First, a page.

The UK’s Financial Conduct Authority today reminded cryptocurrency businesses that they must submit completed applications for registration to the organization by the end of the month, in order to allow time for processing ahead of the January 2021 deadline for registration.
The FCA supervises the UK’s efforts against money laundering and the financing of terrorism, and assumed extra authority over cryptocurrencies on January 10 of this year.
“Any businesses that started carrying on business in the UK immediately before 10 January 2020 and are not registered by the FCA by the 10 January 2021 deadline will have to cease carrying on business,” it wrote.
“Any new businesses which began operating after 10 January 2020 must be registered with the FCA before carrying out any business.”
The FCA, the FATF and AMLD5
On January 10, the Fifth Money Laundering Directive came into force in the UK.
The EU-wide directive, termed AMLD5, clamped down on crypto companies. It extended the scope of know-your-customer (KYC) measures that exchanges must take; crypto companies must also register with the FCA, and have to be approved by it.
And with good reason: cryptocurrencies remain a popular choice among criminals who value their privacy features. According to a report by blockchain analysis firm CipherTrace earlier this month, 0.69% of all crypto transactions to UK exchanges came from criminals. It said that’s because there’s a “pervasive presence of Russian dark markets on UK exchanges.”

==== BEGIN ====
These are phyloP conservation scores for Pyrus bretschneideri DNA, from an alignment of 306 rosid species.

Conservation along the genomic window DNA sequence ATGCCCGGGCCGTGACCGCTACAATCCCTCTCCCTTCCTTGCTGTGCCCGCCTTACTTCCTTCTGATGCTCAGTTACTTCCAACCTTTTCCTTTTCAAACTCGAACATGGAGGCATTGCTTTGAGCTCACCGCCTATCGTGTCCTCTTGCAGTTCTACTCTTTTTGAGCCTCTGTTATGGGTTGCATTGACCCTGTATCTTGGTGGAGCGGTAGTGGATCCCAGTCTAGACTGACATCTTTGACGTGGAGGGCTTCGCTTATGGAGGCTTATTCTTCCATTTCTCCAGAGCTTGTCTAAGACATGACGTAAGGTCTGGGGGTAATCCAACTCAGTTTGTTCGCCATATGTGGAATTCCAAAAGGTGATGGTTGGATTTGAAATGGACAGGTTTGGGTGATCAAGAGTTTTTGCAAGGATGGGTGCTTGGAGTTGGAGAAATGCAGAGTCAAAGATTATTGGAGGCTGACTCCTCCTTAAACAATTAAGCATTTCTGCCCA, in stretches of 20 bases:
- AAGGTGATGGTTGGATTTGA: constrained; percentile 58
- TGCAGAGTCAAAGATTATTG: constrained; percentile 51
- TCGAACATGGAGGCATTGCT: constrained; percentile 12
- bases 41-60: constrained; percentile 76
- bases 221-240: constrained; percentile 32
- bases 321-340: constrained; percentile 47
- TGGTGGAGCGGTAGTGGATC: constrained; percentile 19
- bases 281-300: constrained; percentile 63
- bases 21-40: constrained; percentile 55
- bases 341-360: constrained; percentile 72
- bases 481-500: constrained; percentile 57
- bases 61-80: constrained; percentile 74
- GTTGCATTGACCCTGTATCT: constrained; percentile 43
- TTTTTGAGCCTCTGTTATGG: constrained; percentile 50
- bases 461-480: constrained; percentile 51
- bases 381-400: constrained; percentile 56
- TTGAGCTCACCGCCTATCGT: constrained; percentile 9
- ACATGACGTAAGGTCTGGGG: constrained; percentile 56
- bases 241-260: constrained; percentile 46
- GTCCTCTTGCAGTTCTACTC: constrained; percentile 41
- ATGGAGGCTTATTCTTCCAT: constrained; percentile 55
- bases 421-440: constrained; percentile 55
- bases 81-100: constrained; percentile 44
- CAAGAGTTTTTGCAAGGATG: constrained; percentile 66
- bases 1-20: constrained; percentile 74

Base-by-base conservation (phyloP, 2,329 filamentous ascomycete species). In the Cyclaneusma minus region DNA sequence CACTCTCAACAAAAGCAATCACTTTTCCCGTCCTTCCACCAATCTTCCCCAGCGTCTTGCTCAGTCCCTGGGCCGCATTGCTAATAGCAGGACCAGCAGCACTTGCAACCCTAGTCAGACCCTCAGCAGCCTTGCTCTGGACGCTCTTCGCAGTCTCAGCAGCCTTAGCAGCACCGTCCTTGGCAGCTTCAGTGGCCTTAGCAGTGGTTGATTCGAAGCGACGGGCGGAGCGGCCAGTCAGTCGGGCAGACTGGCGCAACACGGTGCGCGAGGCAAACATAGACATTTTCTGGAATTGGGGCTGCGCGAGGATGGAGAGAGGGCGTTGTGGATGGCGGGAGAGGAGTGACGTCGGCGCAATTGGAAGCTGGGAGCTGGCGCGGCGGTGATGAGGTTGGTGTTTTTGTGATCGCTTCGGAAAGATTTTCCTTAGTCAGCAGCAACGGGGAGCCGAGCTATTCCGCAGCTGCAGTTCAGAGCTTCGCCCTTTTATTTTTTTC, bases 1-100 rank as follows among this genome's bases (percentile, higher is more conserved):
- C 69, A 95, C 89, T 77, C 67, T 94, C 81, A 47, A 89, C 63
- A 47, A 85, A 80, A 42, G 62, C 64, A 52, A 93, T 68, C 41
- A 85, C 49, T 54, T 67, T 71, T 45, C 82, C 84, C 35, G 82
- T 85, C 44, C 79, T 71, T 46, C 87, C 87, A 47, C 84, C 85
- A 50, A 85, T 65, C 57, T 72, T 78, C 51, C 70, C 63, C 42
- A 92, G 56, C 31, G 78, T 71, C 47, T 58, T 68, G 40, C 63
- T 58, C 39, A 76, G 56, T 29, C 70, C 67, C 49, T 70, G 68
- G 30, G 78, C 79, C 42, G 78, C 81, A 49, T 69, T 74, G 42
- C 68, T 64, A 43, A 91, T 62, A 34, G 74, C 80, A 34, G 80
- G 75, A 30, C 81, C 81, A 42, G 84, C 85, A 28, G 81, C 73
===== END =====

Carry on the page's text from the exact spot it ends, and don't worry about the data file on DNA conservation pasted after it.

That’s why the FCA is arming up. “The FCA will proactively supervise firms’ compliance with the new regulations, and will take swift action where firms fall short of desired standards,” it wrote in its reminder today.
There’s another piece of regulation in town, aimed at combating money-laundering and terrorist finance. That’s the so-called “travel-rule,” a recommendation that comes from the Financial Action Task Force (FATF), a global inter-governmental watchdog with a brief to prevent organized crime, corruption and terrorism.
The FATF requests that crypto exchanges share information about their customers when they execute transactions between businesses—meaning that exchanges and other crypto businesses have to ask for that information in the first place.
Affected countries—there are 39, including the US, the UK and China—must implement the rule by the time FATF next inspects them.
Coupled with the AMLD5 regulations, the FATF travel rule means that the UK’s crypto criminals will soon find themselves facing a much less hospitable environment.